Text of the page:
HC Deb 10 November 1921 vol 148 c592

asked the Prime Minister what is the present position as to the trial of German criminals accused of crimes and offences in their treatment of our prisoners; and whether, in view of the breakdown of the Leipzig trials, this country, in conjunction with France, will demand the execution of the Treaty of Versailles and the surrender of these accused persons for trial?

The ATTORNEY - GENERAL (Sir Gordon Hewart)

I have been asked to reply. The present position is that Italy, at the end of July last, delivered the dossiers, in the cases which she is sending for trial, to the Supreme Court in Leipzig. Those cases will, I understand, be tried by the Court this autumn. When those cases have been tried, the committee of lawyers of the countries that submitted cases for trial in Leipzig, appointed by the Supreme Council in August last, to report to the Council upon the trials in Leipzig, will be in a position to meet and make their report. Until this report has been received and considered by the Supreme Council, any such action as is suggested would be premature.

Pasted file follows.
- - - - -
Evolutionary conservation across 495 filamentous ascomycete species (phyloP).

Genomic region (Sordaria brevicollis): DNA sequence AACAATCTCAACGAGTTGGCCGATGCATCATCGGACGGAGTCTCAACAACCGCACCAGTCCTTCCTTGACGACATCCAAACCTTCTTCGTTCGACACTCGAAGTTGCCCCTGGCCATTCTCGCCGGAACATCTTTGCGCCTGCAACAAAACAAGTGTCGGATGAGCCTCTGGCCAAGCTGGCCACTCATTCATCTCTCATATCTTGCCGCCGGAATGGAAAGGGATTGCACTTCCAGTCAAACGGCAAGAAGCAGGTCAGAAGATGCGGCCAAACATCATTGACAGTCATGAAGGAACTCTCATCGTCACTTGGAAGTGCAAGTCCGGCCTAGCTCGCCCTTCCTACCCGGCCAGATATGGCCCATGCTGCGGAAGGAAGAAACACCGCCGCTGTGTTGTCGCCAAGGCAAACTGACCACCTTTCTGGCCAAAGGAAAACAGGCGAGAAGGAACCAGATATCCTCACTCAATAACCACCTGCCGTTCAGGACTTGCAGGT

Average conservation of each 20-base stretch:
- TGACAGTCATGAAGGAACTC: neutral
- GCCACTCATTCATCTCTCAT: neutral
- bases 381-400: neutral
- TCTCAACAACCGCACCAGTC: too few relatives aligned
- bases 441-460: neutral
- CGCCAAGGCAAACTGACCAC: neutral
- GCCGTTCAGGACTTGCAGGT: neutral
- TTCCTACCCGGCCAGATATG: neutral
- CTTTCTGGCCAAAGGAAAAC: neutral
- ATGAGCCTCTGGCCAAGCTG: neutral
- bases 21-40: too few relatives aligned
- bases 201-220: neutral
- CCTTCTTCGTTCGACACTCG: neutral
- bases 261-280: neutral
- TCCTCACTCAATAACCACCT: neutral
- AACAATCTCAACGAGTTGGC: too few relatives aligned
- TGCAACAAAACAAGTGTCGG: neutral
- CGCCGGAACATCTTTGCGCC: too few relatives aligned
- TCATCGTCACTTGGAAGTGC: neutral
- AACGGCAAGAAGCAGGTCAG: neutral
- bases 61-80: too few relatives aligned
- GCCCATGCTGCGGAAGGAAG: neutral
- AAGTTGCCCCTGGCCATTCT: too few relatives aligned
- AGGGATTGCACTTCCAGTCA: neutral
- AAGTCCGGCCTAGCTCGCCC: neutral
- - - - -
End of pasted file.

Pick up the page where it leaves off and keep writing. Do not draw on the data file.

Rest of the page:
In view of the atrocious crimes that have been proved against the German criminals at the Leipzig Court and the utterly inadequate sentences passed upon them, will the Government use their utmost efforts to bring the remainder of these criminals before a public tribunal?


Is it not the fact that in every case the Court imposed the highest sentence within their power?


I do not think the suggestion contained in the latter question is correct. With regard to the first, I must ask for notice.

Back to